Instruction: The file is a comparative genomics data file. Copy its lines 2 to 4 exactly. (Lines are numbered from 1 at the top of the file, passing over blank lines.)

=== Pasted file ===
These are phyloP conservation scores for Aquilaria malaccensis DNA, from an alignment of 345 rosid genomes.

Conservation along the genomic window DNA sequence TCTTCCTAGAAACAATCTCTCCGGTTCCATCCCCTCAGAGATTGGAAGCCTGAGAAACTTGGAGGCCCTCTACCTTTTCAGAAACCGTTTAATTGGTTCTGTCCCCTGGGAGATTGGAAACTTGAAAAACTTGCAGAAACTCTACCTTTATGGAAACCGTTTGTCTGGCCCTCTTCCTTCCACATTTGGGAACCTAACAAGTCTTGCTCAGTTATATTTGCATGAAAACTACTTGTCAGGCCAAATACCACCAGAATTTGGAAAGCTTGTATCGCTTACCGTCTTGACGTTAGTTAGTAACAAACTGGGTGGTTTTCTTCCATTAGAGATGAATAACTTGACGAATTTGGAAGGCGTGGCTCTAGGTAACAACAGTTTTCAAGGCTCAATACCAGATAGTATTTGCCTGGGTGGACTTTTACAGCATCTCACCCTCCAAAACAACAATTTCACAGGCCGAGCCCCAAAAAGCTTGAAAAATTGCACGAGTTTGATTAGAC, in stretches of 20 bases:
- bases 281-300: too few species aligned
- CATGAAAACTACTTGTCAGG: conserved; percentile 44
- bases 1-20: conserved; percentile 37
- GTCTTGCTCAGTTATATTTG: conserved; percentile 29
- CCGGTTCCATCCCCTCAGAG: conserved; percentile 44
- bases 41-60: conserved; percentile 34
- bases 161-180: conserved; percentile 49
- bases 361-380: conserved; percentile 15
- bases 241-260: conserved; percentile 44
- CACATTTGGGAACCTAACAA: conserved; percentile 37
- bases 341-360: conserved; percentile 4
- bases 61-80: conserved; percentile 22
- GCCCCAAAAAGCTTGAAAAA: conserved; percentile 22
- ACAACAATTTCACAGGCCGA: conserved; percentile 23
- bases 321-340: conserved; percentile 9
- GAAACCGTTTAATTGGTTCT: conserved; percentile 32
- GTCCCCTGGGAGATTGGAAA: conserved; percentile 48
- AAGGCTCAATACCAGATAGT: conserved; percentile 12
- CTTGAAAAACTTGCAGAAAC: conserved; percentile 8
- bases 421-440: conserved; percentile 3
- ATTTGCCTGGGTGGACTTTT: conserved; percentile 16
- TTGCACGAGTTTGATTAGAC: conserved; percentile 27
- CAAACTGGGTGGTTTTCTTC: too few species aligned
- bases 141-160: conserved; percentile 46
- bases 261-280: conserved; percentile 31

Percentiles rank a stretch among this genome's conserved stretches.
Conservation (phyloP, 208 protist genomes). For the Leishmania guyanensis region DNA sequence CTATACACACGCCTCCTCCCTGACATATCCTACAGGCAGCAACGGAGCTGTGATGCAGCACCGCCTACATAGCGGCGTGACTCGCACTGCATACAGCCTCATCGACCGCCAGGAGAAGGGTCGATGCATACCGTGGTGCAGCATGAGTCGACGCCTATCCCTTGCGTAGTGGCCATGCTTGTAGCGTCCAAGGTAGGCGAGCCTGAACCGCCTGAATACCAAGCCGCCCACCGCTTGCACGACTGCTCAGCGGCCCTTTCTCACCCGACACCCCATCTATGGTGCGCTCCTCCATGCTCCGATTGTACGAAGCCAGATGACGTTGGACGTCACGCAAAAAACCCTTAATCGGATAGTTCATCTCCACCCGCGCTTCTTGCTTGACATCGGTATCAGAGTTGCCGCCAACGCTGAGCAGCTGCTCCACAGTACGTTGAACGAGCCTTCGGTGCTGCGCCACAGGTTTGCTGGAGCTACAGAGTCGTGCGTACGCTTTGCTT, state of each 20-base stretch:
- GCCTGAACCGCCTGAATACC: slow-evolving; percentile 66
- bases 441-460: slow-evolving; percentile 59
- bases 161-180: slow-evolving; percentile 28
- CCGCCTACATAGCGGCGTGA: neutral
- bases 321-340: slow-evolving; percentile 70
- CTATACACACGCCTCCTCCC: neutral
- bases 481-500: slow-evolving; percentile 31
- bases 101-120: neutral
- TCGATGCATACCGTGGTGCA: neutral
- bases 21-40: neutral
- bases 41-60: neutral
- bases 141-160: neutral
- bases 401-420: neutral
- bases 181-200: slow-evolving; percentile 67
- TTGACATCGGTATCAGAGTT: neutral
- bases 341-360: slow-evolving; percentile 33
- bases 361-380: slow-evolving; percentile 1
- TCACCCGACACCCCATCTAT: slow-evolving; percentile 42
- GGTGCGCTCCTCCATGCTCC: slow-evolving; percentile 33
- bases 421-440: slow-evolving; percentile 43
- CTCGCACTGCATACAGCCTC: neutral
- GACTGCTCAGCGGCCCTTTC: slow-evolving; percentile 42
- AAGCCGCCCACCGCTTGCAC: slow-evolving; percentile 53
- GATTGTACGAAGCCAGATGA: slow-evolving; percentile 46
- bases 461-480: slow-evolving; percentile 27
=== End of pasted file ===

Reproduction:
Conservation along the genomic window DNA sequence TCTTCCTAGAAACAATCTCTCCGGTTCCATCCCCTCAGAGATTGGAAGCCTGAGAAACTTGGAGGCCCTCTACCTTTTCAGAAACCGTTTAATTGGTTCTGTCCCCTGGGAGATTGGAAACTTGAAAAACTTGCAGAAACTCTACCTTTATGGAAACCGTTTGTCTGGCCCTCTTCCTTCCACATTTGGGAACCTAACAAGTCTTGCTCAGTTATATTTGCATGAAAACTACTTGTCAGGCCAAATACCACCAGAATTTGGAAAGCTTGTATCGCTTACCGTCTTGACGTTAGTTAGTAACAAACTGGGTGGTTTTCTTCCATTAGAGATGAATAACTTGACGAATTTGGAAGGCGTGGCTCTAGGTAACAACAGTTTTCAAGGCTCAATACCAGATAGTATTTGCCTGGGTGGACTTTTACAGCATCTCACCCTCCAAAACAACAATTTCACAGGCCGAGCCCCAAAAAGCTTGAAAAATTGCACGAGTTTGATTAGAC, in stretches of 20 bases:
- bases 281-300: too few species aligned
- CATGAAAACTACTTGTCAGG: conserved; percentile 44